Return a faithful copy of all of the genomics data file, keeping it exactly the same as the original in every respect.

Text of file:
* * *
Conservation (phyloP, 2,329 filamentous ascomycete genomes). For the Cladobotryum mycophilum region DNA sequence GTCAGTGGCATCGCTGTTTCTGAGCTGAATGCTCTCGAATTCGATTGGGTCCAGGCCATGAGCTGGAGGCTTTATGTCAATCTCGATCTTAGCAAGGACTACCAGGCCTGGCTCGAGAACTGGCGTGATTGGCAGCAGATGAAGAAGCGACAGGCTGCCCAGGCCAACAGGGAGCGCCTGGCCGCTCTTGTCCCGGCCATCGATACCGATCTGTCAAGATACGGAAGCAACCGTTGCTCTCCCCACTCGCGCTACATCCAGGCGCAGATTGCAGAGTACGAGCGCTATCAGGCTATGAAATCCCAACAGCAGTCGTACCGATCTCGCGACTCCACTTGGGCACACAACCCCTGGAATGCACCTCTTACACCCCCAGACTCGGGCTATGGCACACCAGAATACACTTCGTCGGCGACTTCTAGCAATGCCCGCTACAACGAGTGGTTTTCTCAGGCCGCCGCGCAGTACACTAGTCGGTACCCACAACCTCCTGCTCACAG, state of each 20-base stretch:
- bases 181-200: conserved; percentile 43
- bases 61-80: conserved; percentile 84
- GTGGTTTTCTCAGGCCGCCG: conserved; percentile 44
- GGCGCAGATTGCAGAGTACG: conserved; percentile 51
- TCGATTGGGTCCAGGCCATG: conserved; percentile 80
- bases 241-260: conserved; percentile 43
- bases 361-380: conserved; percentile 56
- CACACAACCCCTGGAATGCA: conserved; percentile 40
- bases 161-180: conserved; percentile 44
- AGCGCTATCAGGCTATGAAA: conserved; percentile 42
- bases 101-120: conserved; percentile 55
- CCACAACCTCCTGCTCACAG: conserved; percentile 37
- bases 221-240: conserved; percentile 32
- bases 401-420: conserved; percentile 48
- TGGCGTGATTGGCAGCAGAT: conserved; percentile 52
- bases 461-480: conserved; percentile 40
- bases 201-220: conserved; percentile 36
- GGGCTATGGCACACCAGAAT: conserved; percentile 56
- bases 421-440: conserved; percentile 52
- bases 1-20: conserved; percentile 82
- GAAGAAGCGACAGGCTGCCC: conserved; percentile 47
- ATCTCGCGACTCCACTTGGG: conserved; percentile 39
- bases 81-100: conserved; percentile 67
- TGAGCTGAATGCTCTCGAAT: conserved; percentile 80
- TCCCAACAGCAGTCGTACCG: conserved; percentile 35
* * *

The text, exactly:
Conservation (phyloP, 2,329 filamentous ascomycete genomes). For the Cladobotryum mycophilum region DNA sequence GTCAGTGGCATCGCTGTTTCTGAGCTGAATGCTCTCGAATTCGATTGGGTCCAGGCCATGAGCTGGAGGCTTTATGTCAATCTCGATCTTAGCAAGGACTACCAGGCCTGGCTCGAGAACTGGCGTGATTGGCAGCAGATGAAGAAGCGACAGGCTGCCCAGGCCAACAGGGAGCGCCTGGCCGCTCTTGTCCCGGCCATCGATACCGATCTGTCAAGATACGGAAGCAACCGTTGCTCTCCCCACTCGCGCTACATCCAGGCGCAGATTGCAGAGTACGAGCGCTATCAGGCTATGAAATCCCAACAGCAGTCGTACCGATCTCGCGACTCCACTTGGGCACACAACCCCTGGAATGCACCTCTTACACCCCCAGACTCGGGCTATGGCACACCAGAATACACTTCGTCGGCGACTTCTAGCAATGCCCGCTACAACGAGTGGTTTTCTCAGGCCGCCGCGCAGTACACTAGTCGGTACCCACAACCTCCTGCTCACAG, state of each 20-base stretch:
- bases 181-200: conserved; percentile 43
- bases 61-80: conserved; percentile 84
- GTGGTTTTCTCAGGCCGCCG: conserved; percentile 44
- GGCGCAGATTGCAGAGTACG: conserved; percentile 51
- TCGATTGGGTCCAGGCCATG: conserved; percentile 80
- bases 241-260: conserved; percentile 43
- bases 361-380: conserved; percentile 56
- CACACAACCCCTGGAATGCA: conserved; percentile 40
- bases 161-180: conserved; percentile 44
- AGCGCTATCAGGCTATGAAA: conserved; percentile 42
- bases 101-120: conserved; percentile 55
- CCACAACCTCCTGCTCACAG: conserved; percentile 37
- bases 221-240: conserved; percentile 32
- bases 401-420: conserved; percentile 48
- TGGCGTGATTGGCAGCAGAT: conserved; percentile 52
- bases 461-480: conserved; percentile 40
- bases 201-220: conserved; percentile 36
- GGGCTATGGCACACCAGAAT: conserved; percentile 56
- bases 421-440: conserved; percentile 52
- bases 1-20: conserved; percentile 82
- GAAGAAGCGACAGGCTGCCC: conserved; percentile 47
- ATCTCGCGACTCCACTTGGG: conserved; percentile 39
- bases 81-100: conserved; percentile 67
- TGAGCTGAATGCTCTCGAAT: conserved; percentile 80
- TCCCAACAGCAGTCGTACCG: conserved; percentile 35